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  May 12, 2017

Rattling the Bars: Attorney General Reintroduces Harsh Sentencing Rules for Non- Violent Drug Offenses

Kara Gotsch of the Sentencing Project explains how AG Jeff Sessions' new guidelines will boost the prison population and increase costs
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As Director of Strategic Initiatives, Kara Gotsch oversees The Sentencing Projectís federal advocacy work and develops special projects and partnerships to advance the organizational mission of reducing mass incarceration. Gotsch returned to The Sentencing Project in 2016 after serving as its Director.


EDDIE CONWAY: I'm Eddie Conway, coming to you from Baltimore. Welcome to this edition of Rattling the Bars. Today, Attorney General Jeff Sessions issued a new directive to all federal prosecutors, removing all the sentence reforms that was put in place by the Obama Administration. Joining me today to talk about the effect of this new directive is Kara Gotsch. Kara, can you kind of explain what happened? What does this directive mean?

KARA GOTSCH: Sure. Attorney General Jeff Sessions issued a memorandum to all US attorneys within the Department of Justice, revoking what is known as the Smart On Crime Initiative, which was first issued by Eric Holder and continued by Attorney General Loretta Lynch, which re-prioritized federal prosecutors' work. What was critical about it is that it instructed Attorney General Eric Holder's original Smart On Crime memorandum, it de-prioritized the prosecution of low level of drug offenses and the pursuit of harsh mandatory minimums for people who are considered low level drug offenders. That is now gone, and instead, we have a directive that instructs prosecutors to penalize people or seek penalties that are the harshest allowable and provable, in which they believe is provable.

What is important to know is that for the last number of years, we have had broad bipartisan support on Capitol Hill for reform of sentences for drug offenses. There's been a growing understanding that the federal government has extreme penalties for what are constituted as relatively low level drug offenses, including people serving life without parole sentences for non-violent drug offenses. There really has been a lot of movement to reform those policies. Congress, unfortunately, before President Obama left was unable to pass comprehensive sentencing reform for drug offenses, despite the bipartisan agreement.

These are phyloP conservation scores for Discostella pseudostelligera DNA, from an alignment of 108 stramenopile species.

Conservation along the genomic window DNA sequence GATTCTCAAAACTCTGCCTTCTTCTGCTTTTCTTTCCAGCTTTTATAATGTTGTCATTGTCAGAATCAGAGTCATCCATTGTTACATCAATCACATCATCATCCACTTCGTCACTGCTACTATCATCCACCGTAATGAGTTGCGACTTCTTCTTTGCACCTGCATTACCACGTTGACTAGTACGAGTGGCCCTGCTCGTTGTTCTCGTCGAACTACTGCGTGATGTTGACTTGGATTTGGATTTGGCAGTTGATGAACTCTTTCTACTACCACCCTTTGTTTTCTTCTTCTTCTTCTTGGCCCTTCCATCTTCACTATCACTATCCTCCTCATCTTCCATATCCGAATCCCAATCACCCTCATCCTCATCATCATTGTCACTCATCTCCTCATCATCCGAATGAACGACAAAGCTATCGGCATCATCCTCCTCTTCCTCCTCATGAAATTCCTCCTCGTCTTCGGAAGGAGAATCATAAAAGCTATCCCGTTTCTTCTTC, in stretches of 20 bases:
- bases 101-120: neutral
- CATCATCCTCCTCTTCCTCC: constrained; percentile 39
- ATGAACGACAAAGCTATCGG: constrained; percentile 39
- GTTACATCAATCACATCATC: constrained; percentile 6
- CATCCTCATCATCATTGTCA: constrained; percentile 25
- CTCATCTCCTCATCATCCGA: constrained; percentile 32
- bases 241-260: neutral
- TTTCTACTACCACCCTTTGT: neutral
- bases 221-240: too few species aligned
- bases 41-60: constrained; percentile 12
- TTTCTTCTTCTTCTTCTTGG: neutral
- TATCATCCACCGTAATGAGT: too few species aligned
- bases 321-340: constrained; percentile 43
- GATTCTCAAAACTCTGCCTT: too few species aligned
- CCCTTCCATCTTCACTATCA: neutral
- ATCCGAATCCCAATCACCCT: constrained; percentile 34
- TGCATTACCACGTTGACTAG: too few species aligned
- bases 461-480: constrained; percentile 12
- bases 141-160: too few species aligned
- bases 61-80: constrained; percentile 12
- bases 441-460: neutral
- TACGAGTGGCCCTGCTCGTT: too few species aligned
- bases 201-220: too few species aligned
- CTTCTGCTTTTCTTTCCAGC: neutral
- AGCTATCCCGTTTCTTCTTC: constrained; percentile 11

What had happened, even without congressional approval, was the Department of Justice had reduced the number of low level drug cases they brought into the system, and there also has been some sentencing guideline changes instituted by the US Sentencing Commission that had resulted in a reduction of the federal prison population since 2013 of about 30,000 people, which is quite extraordinary. The BOP had never seen a reduction in their prison population for the previous 40 years, so this was something to be really proud of. Instead, we saw federal prosecutors bringing cases that were much more high level. They were going after people who were supervisors or drug kingpins, people who had violent histories, people that were serious cases and not the low level drug offenders who predominately constituted much of the federal case load up until that point and the Smart On Crime Initiative.

With Attorney General Jeff Sessions' memo, I expect a full reversal. We will see an increase in the Bureau of Prisons. We will see more low level people coming into the federal prison system for drug crimes, which we know has a racially disparate impact, which we know will create significant overcrowding because they already have an overcrowding problem and increasing the prison population anymore will just exacerbate those problems, which causes safety issues. It will have real consequences, excuse me, for family members and people who are entangled in the criminal justice system.